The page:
Is a BSN worth it if I already have an ADN?
It’s that time of year where graduations are being celebrated all over the nation. If you already earned your associate’s degree, you may be wondering if continuing your education is worth it.
It’s a valid question; after all, the average RN to BSN program costs about 50,000 dollars, so the benefits need to outweigh the expense.
How does getting a BSN help?
On average, nurses who have a BSN make about 4 dollars an hour more than nurses who don’t. That doesn’t seem like much now, but even at 36 hours a week, the extra money adds up to over 7,000 dollars a year.
Now it comes down to math and growth. If a program costs 50,000, it will take about 7 years to make back the difference. If you are in your 50’s that doesn’t balance out. If you are early in your career, it absolutely can make a difference. Of course, getting a BSN doesn’t just help with hourly paychecks; it also opens up doors.
Hospitals prefer to hire BSN nurses for many reasons, including ratios necessary to make magnet status, preferences for evidence-based practices, or even leadership positions. In fact, ADN nurses are already eligible for about 51% of all jobs, with an additional 37% of jobs requiring a BSN. That means nurses who hold a BSN meet the requirements for 88% of all nursing jobs.
According to the AACN, nurses who have BSNs are statistically more likely to deliver high-quality care, something hospital HR managers can’t ignore. Why is that? Because the ADN has to focus on the clinical requirements to pass NCLEX. BSN programs usually take 4 years, so the focus is on the bigger picture, like how research impacts patient care, leadership training, and critical thinking.
A BSN may be a good idea, but it seems like a lot of work.
Four years seems like a long time, but the average RN to BSN program takes two years, with many programs taking even less time. Don’t forget, you already learned the hard stuff. If the thought of memorization and constant test-taking still gives you the heebie-jeebies, don’t fret. BSN programs typically focus more on writing and connecting the dots rather than NCLEX style test questions. Even if you aren’t a strong writer, it is a great opportunity to hone those skills and learn a little leadership on the side.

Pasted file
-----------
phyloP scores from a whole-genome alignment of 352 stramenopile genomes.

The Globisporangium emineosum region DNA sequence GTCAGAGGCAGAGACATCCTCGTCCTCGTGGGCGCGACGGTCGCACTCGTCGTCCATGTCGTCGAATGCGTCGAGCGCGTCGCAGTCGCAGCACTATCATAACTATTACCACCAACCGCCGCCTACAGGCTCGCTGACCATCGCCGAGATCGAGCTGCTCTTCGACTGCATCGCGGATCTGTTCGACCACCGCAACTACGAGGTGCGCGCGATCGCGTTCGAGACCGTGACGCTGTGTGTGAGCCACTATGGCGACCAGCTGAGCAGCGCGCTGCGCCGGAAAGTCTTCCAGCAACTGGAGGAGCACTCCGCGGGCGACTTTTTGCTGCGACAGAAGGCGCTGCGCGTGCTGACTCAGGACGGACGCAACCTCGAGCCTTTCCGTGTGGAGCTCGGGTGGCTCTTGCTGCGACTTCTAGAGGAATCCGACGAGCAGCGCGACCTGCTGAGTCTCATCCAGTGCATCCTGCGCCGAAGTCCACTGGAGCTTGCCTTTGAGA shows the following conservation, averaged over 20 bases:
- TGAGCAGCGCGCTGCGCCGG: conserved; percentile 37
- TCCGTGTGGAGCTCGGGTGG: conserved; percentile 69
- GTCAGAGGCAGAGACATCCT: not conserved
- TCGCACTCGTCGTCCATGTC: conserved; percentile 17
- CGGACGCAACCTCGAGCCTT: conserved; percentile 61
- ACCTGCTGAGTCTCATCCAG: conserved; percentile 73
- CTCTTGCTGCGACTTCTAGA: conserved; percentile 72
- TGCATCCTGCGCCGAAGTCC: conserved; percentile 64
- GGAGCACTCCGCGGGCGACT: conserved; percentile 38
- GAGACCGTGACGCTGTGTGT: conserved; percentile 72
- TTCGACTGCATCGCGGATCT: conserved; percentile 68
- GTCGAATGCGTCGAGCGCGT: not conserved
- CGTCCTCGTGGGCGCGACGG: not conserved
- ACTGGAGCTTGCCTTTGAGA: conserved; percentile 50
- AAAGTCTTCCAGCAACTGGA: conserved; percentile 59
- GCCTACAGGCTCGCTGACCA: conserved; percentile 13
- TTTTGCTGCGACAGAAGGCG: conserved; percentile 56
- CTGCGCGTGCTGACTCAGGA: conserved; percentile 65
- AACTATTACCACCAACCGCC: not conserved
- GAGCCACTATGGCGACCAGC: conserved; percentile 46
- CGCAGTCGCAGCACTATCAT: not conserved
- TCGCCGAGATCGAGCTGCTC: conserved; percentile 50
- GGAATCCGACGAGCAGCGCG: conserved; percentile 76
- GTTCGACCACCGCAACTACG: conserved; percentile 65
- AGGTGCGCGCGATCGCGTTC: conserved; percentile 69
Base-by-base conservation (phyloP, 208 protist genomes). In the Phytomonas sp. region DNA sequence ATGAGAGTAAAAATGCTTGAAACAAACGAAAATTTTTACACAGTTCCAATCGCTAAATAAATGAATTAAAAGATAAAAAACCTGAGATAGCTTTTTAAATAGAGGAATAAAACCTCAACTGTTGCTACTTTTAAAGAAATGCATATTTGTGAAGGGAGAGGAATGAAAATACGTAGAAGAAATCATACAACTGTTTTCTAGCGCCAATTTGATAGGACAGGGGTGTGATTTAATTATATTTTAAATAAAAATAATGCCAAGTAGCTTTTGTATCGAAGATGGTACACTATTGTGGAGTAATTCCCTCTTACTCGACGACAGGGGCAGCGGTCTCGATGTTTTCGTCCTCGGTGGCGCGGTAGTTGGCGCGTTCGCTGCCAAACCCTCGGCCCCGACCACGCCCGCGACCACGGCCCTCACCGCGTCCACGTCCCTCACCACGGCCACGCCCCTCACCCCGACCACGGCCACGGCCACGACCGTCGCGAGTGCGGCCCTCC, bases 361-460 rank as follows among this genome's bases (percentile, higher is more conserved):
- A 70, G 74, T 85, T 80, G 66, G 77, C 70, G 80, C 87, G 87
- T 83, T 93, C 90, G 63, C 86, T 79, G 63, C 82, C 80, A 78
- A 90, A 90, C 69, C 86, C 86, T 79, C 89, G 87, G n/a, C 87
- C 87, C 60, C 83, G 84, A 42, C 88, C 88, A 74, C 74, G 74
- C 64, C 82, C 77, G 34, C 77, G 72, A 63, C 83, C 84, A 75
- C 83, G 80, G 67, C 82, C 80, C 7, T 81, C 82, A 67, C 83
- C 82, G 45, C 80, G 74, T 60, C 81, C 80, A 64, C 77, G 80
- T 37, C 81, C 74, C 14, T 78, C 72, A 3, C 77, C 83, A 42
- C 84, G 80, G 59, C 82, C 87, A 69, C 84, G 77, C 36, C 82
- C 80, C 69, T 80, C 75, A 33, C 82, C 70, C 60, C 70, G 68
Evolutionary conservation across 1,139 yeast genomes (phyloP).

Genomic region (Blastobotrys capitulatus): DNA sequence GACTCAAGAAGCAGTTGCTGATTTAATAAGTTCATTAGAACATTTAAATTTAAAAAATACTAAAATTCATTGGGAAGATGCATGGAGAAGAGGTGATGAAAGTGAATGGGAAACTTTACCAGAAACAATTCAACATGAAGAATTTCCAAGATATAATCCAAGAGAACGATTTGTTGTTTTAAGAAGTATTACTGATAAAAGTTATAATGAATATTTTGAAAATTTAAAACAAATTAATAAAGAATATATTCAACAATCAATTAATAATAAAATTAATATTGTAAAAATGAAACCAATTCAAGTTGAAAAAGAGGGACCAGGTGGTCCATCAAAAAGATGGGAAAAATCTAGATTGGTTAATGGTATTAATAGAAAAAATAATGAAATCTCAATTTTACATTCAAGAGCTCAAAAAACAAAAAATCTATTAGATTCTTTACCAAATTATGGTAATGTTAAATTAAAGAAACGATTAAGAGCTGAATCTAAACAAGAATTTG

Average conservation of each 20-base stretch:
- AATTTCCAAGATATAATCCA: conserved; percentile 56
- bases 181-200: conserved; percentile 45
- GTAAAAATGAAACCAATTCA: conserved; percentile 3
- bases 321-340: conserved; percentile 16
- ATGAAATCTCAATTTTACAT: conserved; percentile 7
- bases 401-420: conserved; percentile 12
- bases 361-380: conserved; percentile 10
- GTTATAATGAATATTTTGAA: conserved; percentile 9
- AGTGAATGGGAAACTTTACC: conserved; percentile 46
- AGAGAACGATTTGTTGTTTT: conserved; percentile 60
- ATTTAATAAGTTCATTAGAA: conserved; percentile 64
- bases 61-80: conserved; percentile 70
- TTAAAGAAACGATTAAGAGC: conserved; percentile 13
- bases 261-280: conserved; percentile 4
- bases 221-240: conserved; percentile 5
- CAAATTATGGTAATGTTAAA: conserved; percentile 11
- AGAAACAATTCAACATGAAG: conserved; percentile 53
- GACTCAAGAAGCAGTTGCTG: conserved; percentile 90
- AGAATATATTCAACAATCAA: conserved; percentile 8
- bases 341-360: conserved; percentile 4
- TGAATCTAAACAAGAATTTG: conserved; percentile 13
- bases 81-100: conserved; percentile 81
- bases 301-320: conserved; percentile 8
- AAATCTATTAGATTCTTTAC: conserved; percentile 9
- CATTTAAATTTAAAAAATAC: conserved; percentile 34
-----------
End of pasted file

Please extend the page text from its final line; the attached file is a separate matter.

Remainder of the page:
Wherever you go, don’t let the financial burden be the only deciding factor. You need to make sure the school is accredited. Without accreditation, the degree you work so hard on may be worthless to your employer. Double-check and then determine how you best learn. Programs may focus on in-person experiences or may be entirely online. BSN degrees are considered general practice, so you don’t need to make any big decisions yet about what type of nurse you want to be.
Do your research!
While you are at it, make sure you know what your employer offers for tuition reimbursement. Many hospitals provide thousands of dollars each year to colleagues who are willing to stay another year. Some places give scholarships, and hospital systems may even offer personalized cohorts so you can take classes with the people you work with. A good support system makes learning more manageable, so take advantage of the resources available to you.
If you still plan to be a nurse in the next 10 years, getting a BSN may be your pathway to making more and/or moving up. Whatever you decide, don’t forget to keep learning!